Still, though not echt Brontë, it's a lovely image. Full of marvellously humanising touches. You can just make out one spar of the frame used to hold the right girl's head still long enough for the lengthy exposures required by 1850s photography. Maybe she was the family fidget and so got her head clamped; although her sister's face, ever so slightly blurred, maybe could have done with being restrained. The book in the mother's hand probably is a Bible or a Book of Common Prayer.

Wednesday, 22 July 2015

Tragic Content

Derek Walcott, writing in Poetry Review on the subject of ‘The Poet in the Theatre’ [PR 80:4, 1990-1], asserts:
Great tragedies are based on the propulsion of metre as well as of character; that is, a symmetry of sound as well as of plot.
Wishful thinking, this (of course a poet would like to think this is the case). But nobody ever cried at a poetic sound effect. Even if Walcott means 'tragic content is rendered more tragic by the proper use of metre and language (though that's not what he said), I suspect he is seriously underestimating the ability to drop into the melting mood at the prompt of an old song, an advert, a limerick, a pub anecdote, a look in a paticular somebody's eye ...

Later he is more on-target:
The idea of vacuity in modern tragedy is like the idea of the existential or the nihilistic: spiritual vanity. The depth of modern contemplation is of staring into the holes, the emptiest ‘O’ of all. Such vanity lies in the faith that for the tragic poets of the modern theatre, be they absurdists or minimalists, history happens only where it has meaning. And since for such writers history is now meaningless—at least as morality—where history does happen is the only place where modern tragedy can be played.
There's definitely something in this, I think. Although, on the other hand, that 'O' has tragic potential, don't you think ...? A kind of Singularity of tragic content; the black hole of empathetic affective suffering.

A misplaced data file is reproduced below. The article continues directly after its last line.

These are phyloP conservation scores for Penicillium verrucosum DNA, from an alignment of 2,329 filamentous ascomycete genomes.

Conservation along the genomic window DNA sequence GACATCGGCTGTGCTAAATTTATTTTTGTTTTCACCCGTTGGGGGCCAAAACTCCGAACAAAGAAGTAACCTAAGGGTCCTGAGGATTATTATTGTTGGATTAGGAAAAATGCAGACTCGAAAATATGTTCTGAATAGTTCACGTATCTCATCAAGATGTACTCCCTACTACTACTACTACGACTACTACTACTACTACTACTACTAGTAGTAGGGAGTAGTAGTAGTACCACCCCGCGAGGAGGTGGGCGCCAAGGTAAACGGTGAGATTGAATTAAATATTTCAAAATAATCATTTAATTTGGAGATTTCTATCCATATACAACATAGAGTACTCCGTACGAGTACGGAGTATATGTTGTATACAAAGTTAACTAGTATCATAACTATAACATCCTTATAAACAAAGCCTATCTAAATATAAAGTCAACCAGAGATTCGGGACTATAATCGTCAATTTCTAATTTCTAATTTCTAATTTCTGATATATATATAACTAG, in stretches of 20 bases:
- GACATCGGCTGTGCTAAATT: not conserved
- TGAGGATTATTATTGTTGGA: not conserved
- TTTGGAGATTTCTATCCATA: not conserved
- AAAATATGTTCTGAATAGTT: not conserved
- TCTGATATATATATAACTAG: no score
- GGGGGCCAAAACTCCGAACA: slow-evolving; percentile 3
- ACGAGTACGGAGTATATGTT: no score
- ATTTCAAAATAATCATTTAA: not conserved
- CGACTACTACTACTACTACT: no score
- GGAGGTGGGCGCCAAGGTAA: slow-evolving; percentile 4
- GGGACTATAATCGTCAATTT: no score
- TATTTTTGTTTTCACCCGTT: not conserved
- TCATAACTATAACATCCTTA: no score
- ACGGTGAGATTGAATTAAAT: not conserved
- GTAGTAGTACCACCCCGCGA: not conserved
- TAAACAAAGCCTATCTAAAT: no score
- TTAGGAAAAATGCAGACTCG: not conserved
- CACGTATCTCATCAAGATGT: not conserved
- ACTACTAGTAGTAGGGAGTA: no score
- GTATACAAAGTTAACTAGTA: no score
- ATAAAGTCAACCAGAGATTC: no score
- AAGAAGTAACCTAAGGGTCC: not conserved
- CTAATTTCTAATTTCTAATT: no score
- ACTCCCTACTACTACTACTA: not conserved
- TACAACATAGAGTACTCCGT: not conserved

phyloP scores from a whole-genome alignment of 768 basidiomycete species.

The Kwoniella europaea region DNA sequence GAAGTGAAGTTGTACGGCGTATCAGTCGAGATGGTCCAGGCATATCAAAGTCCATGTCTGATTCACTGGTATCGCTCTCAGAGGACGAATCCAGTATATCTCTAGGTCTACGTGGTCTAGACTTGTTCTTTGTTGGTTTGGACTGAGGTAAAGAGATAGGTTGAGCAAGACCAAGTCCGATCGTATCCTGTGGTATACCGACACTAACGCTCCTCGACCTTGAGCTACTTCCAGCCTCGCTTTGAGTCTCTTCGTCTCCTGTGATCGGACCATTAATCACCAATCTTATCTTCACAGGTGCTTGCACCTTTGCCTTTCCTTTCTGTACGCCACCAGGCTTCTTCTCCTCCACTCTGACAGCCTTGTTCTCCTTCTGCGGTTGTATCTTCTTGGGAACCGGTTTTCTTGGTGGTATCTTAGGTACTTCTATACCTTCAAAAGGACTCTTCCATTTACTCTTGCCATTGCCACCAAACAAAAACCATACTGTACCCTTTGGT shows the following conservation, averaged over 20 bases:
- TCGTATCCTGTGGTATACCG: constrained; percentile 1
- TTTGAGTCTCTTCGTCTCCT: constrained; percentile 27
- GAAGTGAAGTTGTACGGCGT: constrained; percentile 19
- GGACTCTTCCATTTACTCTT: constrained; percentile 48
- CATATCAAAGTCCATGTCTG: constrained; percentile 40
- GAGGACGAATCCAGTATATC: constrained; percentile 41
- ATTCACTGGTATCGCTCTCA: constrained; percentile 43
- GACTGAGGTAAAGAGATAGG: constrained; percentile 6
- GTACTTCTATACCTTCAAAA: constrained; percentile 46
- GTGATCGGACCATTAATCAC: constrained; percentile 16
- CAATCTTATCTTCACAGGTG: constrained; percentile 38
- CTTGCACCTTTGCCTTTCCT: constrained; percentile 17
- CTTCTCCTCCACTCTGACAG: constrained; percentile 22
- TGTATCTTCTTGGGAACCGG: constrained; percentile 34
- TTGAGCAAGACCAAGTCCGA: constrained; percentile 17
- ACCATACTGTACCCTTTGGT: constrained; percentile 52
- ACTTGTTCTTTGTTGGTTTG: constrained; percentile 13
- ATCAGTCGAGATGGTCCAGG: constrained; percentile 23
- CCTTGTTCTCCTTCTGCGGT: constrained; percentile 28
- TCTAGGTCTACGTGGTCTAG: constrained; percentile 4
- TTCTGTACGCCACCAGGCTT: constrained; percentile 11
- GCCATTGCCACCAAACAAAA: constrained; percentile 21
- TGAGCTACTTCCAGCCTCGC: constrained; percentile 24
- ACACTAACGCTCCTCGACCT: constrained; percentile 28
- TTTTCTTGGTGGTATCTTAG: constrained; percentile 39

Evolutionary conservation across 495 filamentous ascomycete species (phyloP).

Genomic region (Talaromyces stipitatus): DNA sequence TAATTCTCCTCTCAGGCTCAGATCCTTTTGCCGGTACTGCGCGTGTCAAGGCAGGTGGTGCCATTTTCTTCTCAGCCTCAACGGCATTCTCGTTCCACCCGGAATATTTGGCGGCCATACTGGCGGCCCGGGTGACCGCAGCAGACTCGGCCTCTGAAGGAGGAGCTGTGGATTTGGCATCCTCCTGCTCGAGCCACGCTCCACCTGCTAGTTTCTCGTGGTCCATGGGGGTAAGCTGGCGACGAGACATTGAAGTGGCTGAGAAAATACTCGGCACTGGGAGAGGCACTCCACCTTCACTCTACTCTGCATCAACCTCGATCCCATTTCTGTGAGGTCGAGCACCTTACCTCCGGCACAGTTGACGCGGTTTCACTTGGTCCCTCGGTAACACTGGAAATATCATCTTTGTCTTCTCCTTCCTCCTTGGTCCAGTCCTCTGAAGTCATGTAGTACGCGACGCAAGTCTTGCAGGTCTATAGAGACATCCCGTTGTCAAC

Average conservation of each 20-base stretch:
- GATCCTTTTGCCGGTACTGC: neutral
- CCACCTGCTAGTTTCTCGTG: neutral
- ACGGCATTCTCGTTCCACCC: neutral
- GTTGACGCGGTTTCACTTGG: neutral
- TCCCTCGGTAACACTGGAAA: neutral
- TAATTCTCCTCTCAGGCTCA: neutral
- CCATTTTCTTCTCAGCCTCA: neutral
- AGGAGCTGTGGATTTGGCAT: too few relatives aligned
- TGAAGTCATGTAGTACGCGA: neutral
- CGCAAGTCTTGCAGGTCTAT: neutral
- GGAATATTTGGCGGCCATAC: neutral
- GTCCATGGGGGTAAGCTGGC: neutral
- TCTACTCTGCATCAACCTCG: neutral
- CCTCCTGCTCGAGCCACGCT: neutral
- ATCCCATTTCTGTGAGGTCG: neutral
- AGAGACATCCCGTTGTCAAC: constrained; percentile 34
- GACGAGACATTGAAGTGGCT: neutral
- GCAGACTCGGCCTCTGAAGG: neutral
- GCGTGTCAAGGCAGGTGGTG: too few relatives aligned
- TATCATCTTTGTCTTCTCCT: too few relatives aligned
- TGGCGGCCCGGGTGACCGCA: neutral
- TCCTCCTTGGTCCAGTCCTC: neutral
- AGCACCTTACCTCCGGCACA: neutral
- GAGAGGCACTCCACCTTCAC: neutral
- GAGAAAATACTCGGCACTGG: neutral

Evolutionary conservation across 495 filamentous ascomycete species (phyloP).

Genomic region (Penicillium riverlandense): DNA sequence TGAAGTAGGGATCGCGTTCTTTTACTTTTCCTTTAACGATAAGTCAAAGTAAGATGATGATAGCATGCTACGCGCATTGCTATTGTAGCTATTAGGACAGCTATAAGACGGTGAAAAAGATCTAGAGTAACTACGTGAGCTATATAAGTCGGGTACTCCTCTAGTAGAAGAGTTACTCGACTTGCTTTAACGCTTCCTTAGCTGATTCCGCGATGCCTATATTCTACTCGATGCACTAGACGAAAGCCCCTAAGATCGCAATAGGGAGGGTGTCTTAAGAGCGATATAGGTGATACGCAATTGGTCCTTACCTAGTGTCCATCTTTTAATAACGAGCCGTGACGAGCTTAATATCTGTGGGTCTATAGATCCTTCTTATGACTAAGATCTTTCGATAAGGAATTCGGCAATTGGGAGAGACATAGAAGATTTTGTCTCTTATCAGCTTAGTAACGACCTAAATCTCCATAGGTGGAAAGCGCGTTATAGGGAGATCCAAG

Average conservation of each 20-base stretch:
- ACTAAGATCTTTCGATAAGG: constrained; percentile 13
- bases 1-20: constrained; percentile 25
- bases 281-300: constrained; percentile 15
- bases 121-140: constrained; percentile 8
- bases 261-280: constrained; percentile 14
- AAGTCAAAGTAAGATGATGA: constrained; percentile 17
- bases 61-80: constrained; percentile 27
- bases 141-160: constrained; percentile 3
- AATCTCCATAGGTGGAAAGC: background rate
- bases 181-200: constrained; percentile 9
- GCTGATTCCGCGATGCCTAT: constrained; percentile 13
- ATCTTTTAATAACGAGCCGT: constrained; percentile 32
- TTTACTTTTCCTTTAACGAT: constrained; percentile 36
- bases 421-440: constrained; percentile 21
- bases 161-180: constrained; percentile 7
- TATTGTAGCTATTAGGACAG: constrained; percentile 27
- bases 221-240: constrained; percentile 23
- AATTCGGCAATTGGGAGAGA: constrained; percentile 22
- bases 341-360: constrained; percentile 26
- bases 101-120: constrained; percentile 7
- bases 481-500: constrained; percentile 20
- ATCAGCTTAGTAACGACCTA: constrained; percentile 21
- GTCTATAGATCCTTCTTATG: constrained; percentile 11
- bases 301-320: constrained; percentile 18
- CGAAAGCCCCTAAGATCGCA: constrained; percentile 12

Sunday, 12 July 2015

Strange Adventures on Other Worlds

Cover art for Planet Stories, January 1954. I like to think it's an illustration to the classic story 'Her Futuristic Golf-Clubs of Terror'.

Friday, 10 July 2015


If it weren't for the restrictions of copyright, I'd quite like to write a Grendel-style novel that retold the events of Harry Potter from the point of view of the Dementors. I mean, don't you wonder what the world looks like to them? How does it feel for them to consume the happiness of other beings? Do they experience the emotions they devour as happiness and joy? Might it be that this predation provides their only chance for happiness?

Imagine yourself a member of an intelligent, sentient species doomed to pass your life in sorrow and despair except when you are able to feast upon the happiness of others. What others? Why, these scurrying, diminutive creatures, who seem to spend all their energy and time fighting amongst themselves, trying to outwit and hurt one another, and who despite their gift of joy are so frequently sad and self-obsessed. They have the happiness which you yourself have been denied. Do they deserve it? What is it about their behaviour, their manifest selfishnesses and carelessnesses and violences that leads you to think they do?

No: they are better off without their happiness, for then they at least lose their frantic restlessness and become calm. And why should you live your life in misery when so much happiness is scattered around, unnoticed and unappreciated, waiting for you to harvest it?

Wednesday, 8 July 2015

Gernsback's 'Radio Police Automaton' (1924)

What could possibly go wrong?

The tiny penile 'tear gas outlet' is an especially nice touch.

Wednesday, 1 July 2015

Ghost Man

Mid to late 1930s: from the same stable as the very popular 1933-34 Spanish SF magazine serial 'Los Vampiros del Aire'.

These 'Aerial Vampires' are a crime-fighting crew who use technology to be able to swoop down on criminals from above. They predate Batman by seven years.